I like poetry. I like the way it struts and boogies and whispers and wails and sneers and laughs and stinks and stomps and scratches and sneaks up on you like your own shadow. I like people who like poetry. They wear a patina that gets better with age. I like to sit in the audience at a poetry reading and watch new poets open their timid mouths and lay bare their writings. I like to listen as their words take on wings and flutter and flicker and fly. I like poems that rhyme and poems that don’t rhyme. I like veiled poems that repeat consonants and vowels in subtle secret. I like word combinations that follow me home. I like poems that stutter and stutter and stutter and then take off in song. I once read a poem that hammered out an idea and left it hot on my lips. That idea is still there, simmering on the edge of my tongue: I don't know what to do with it. I like to fill up on poetry and savor the aftertaste while drinking a glass of red wine at the end of the day. Poetry often smacks of home. Last night, I read a poem that tasted of homemade bread. I’ve tasted coppery, bloody poems and poems that reek of whiskey and nicotine. Jeff Newberry’s pieces often carry the aroma of youth and fish and saltwater. I can usually smell his works a mile away. Many of Christopher Martin’s writings take me back in time and bury my face in my children's hair. Shampoo. Sweat. Innocence. Herbert Shippey’s poem in the Spring 2013 issue of Pegasus is drenched in fumes of varnish. To me, Flames, by Billy Collins smells of smoke and excitement and fear, but you might not think so. That’s what I like about poetry: it’s a liar and cheat, and it's always telling a different story. Arrive early to a poetry reading and you’ll smell unspoken words hanging in the air just waiting to settle in your hair and cling to your clothes like the scent of a no-good, two-timing lover.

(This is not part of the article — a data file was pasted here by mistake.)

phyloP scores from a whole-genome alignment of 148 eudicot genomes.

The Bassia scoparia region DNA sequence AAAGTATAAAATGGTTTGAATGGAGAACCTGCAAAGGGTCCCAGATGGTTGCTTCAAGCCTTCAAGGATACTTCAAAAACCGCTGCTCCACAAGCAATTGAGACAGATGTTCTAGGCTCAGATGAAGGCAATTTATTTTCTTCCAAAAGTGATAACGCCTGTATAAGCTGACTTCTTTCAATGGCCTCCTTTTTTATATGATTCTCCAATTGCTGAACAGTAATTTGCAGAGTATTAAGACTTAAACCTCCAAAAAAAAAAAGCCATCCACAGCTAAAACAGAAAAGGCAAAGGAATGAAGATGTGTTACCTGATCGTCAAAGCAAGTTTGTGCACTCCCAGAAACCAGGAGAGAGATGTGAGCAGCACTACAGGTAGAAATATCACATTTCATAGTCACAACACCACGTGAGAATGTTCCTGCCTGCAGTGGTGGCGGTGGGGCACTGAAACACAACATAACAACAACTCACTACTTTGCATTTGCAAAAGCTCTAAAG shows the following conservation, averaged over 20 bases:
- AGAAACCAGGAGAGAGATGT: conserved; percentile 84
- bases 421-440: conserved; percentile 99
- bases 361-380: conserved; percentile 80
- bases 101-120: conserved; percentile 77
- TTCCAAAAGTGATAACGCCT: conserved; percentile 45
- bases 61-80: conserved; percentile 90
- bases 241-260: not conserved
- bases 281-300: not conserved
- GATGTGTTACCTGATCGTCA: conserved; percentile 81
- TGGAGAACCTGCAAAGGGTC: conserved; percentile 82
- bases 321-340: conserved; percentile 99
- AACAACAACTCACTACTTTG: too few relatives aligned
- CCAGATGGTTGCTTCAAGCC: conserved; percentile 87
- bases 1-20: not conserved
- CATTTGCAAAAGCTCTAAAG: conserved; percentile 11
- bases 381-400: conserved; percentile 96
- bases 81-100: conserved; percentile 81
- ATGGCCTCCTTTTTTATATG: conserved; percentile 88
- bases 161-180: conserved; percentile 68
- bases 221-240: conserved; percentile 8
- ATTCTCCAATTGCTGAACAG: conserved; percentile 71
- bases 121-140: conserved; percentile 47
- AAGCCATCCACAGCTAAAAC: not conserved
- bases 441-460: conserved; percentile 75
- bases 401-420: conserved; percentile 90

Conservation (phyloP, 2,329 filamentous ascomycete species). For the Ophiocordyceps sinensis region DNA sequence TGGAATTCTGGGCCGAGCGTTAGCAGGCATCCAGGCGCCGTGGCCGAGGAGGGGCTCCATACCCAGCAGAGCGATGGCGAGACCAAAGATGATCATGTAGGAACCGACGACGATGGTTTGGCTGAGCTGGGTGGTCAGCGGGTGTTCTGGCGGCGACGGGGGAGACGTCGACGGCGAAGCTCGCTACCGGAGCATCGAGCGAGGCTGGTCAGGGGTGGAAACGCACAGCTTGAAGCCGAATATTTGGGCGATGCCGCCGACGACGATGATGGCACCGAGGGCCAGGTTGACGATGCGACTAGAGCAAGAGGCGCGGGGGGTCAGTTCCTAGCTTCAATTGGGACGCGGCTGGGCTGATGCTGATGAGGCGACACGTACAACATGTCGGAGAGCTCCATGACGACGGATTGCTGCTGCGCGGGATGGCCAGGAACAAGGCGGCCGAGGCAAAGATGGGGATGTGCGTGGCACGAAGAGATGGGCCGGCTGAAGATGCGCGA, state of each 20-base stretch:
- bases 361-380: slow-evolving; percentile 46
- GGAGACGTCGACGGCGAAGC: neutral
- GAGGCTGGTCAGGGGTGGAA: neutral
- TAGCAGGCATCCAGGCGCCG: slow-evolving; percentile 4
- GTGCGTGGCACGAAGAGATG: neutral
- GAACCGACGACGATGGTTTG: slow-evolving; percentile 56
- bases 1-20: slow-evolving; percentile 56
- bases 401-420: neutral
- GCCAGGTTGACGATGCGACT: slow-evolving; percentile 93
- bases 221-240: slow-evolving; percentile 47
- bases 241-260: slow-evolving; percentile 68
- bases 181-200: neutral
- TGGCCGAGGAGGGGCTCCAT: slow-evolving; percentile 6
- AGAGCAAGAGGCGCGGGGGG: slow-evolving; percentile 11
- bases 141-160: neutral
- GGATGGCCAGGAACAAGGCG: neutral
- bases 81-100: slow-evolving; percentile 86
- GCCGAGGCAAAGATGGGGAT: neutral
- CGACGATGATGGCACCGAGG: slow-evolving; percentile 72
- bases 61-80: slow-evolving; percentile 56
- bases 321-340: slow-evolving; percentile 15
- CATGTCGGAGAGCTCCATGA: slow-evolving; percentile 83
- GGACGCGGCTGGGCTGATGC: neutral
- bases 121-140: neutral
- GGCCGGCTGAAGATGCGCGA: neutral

I attended ABAC’s Pegasus Ruby Celebration last week. Late that night I took a shower to wash the scents of poetry and prose from my flesh.
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